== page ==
I feel like that a lot these days. I should say, that I have finally learned to distrust my “feelings”, as they often deceive me. That stated, I “feel” like I have just woken up from a long sleep, and I am waiting for everyone else to do the same. All around me, people somnambulize like zombies, casually bumping into each other, occasionally walking off obvious cliffs. I yell to them, but they smile and continue on. Beliefs carry a lot of momentum with them, and sometimes you have to walk off the edge before you hit the truth. (Usually with a splat.) I am a more patient man now than I used to be, thanks in part to “dark-out” cells and other less pleasant experiences, but I still feel a great deal of angst over what I perceive to be a backwards slide in our society. Progress sometimes seems so inevitable, but it is not. I had always assumed that the goal of the American experiment was a truly egalitarian society. What a fool I was!
I was out at rec last week with a neighbor of mine. We aren’t exactly friends, but we are civil. We were discussing some minor points having to do with “relationships” from behind the walls. My neighbor constantly worries that his girlfriend is not being faithful to him, and I was sort of defending her right to live a normal life. It seemed silly to me to ask someone he claimed to love to sacrifice so many aspects of a full life. Playing the devils advocate, which seems to be my lot of late. “You know what your problem is, Whitaker?” he decried. “You are totally obsessed with reality!” I don’t think he understood why I got such a kick out of that, and why I had a goofy grin plastered on my face. It was maybe the nicest thing anyone has said to me in a long while. “Obsessed with reality.” Heaven forbid!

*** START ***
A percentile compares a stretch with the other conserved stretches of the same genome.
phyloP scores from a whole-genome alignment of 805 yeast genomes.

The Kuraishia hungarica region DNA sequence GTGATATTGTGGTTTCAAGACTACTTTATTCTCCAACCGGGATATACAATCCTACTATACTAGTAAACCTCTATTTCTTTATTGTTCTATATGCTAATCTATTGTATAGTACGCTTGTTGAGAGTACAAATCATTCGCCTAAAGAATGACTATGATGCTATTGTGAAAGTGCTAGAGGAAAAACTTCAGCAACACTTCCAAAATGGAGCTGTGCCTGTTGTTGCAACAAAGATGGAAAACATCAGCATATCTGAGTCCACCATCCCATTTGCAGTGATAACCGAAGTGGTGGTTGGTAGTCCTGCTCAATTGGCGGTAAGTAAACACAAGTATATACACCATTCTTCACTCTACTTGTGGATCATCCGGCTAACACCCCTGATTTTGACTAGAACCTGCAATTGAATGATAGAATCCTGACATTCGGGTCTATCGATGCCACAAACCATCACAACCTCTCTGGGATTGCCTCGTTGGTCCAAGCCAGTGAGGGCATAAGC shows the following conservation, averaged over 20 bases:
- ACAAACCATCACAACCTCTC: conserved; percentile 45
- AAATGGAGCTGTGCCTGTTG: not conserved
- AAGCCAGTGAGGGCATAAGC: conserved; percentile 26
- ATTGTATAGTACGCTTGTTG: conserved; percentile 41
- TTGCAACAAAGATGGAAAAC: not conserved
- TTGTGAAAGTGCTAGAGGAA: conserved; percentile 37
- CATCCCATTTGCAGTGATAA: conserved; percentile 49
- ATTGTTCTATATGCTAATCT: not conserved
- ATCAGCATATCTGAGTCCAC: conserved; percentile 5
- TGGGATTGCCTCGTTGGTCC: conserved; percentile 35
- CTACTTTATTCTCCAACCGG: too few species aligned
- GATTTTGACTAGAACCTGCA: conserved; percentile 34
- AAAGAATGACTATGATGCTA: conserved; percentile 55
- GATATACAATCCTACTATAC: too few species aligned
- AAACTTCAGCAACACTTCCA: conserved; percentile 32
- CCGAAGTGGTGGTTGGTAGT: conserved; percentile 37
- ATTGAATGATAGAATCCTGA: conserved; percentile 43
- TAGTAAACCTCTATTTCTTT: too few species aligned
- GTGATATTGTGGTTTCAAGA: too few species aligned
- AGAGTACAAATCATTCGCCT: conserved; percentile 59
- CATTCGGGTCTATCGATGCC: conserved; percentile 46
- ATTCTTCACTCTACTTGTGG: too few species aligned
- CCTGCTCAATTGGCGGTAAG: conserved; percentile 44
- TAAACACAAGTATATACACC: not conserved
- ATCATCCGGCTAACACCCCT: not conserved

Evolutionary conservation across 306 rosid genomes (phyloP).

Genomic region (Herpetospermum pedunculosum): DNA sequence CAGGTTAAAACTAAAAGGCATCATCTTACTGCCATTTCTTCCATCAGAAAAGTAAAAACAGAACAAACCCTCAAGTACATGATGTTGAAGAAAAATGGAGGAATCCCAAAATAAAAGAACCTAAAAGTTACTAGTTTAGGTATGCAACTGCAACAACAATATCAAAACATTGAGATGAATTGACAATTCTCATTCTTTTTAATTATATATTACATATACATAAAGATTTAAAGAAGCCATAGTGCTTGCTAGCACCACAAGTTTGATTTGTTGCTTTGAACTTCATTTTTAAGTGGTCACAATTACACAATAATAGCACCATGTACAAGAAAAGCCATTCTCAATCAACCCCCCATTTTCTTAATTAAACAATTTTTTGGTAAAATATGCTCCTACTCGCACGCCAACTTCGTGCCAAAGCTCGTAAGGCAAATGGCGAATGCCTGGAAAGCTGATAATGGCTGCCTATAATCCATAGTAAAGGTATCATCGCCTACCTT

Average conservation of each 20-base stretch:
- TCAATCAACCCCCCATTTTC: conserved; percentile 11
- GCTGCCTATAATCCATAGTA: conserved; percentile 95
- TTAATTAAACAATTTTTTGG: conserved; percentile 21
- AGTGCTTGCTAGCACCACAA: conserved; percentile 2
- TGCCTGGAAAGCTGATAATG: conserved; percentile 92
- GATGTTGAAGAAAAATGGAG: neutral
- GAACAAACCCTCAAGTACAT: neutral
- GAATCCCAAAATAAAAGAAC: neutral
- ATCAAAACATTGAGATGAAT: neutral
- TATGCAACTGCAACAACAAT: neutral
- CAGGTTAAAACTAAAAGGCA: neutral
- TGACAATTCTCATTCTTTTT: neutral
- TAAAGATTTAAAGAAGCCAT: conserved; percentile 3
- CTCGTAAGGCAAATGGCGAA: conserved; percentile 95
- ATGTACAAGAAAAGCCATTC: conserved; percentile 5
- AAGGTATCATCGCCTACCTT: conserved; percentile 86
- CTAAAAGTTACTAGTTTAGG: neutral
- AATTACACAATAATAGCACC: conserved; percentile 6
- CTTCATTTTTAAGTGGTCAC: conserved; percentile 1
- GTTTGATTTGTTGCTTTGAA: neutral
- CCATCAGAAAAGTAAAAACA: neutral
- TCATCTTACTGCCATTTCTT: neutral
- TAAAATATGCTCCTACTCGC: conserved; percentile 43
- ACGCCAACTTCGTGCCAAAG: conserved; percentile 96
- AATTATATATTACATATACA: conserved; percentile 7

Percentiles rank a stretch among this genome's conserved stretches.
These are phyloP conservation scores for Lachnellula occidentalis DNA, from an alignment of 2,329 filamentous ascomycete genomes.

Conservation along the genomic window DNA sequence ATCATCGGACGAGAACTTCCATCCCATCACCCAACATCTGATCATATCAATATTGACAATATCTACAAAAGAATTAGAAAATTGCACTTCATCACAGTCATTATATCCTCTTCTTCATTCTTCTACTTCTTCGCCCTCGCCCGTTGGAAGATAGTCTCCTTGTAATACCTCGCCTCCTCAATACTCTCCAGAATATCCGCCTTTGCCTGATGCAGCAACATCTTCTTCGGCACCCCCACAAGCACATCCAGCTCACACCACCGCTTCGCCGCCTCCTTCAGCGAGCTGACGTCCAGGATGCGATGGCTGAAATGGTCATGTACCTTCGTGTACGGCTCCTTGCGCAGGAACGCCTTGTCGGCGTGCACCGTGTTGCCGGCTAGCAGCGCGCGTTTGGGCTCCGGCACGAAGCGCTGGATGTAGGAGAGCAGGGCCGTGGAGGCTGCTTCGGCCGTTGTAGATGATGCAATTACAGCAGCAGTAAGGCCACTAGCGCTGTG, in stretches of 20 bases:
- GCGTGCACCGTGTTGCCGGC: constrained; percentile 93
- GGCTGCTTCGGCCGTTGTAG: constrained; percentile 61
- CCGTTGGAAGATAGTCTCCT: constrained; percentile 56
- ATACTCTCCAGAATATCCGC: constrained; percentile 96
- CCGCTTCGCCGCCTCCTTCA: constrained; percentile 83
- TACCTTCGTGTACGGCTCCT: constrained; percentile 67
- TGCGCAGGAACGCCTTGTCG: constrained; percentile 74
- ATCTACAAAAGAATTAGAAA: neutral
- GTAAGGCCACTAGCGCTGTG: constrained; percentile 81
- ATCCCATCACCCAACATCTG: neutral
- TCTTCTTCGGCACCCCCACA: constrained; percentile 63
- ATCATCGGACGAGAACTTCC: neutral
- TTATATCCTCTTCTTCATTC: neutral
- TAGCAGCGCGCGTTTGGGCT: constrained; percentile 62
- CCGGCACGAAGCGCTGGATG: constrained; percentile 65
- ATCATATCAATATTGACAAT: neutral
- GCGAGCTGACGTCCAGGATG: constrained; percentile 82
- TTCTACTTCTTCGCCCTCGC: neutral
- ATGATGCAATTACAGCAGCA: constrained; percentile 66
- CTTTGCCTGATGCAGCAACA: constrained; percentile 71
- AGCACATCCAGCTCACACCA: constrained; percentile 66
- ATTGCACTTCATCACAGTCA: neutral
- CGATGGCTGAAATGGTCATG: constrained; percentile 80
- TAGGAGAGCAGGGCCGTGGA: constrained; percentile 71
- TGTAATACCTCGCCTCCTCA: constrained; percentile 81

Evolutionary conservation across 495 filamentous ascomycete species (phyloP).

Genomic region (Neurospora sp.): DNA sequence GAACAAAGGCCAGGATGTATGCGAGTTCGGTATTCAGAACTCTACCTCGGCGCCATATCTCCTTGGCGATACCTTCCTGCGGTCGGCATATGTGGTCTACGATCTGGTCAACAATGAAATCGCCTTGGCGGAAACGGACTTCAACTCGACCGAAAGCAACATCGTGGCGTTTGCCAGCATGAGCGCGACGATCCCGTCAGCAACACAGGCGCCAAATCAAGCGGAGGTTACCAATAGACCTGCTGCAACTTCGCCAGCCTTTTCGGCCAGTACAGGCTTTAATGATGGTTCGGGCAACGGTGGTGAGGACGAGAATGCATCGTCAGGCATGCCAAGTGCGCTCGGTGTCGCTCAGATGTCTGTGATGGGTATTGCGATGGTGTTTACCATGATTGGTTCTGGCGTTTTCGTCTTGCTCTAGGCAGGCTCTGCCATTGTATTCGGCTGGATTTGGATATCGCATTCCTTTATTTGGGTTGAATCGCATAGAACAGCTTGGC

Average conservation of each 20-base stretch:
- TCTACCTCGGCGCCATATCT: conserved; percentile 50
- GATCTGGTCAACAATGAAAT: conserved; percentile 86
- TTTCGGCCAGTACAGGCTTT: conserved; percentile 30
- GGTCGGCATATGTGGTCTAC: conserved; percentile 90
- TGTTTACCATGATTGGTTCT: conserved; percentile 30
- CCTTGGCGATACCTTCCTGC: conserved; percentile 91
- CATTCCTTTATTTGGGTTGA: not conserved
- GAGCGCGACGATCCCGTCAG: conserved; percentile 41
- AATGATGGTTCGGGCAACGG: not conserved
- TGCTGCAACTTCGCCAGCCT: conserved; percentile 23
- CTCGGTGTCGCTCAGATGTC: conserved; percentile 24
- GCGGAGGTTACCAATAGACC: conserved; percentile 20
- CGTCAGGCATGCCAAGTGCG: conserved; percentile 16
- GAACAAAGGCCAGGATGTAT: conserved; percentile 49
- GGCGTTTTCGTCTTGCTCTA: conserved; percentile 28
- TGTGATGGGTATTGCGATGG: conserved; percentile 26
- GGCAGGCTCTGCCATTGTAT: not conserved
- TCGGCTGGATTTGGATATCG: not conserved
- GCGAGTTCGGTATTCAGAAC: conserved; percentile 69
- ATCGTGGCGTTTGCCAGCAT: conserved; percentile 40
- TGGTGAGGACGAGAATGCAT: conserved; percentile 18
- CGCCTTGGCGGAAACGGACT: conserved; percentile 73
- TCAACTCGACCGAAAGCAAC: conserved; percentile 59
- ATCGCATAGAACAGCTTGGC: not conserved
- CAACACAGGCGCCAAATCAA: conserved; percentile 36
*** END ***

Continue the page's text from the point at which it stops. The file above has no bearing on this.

Pretty telling point, though, isn’t it? For most of my life, I allowed myself to be satisfied with not knowing, with knowing just enough to skate by. School was always easy for me, to the extent that I was never challenged or felt the necessity to study much. Its silly but I felt as if I had a right to knowledge, and this right would never be rescinded. It would always come when I beckoned, slave-like. I guess I figured that knowing how to find something was just as good as actually knowing the thing found. I didn’t learn to love learning until I arrived here, until it became nearly impossible to get materials worth concentrating on. I must be a masochist, or something. Or maybe all the old-farts were right: success tastes sweeter when you have to work for it.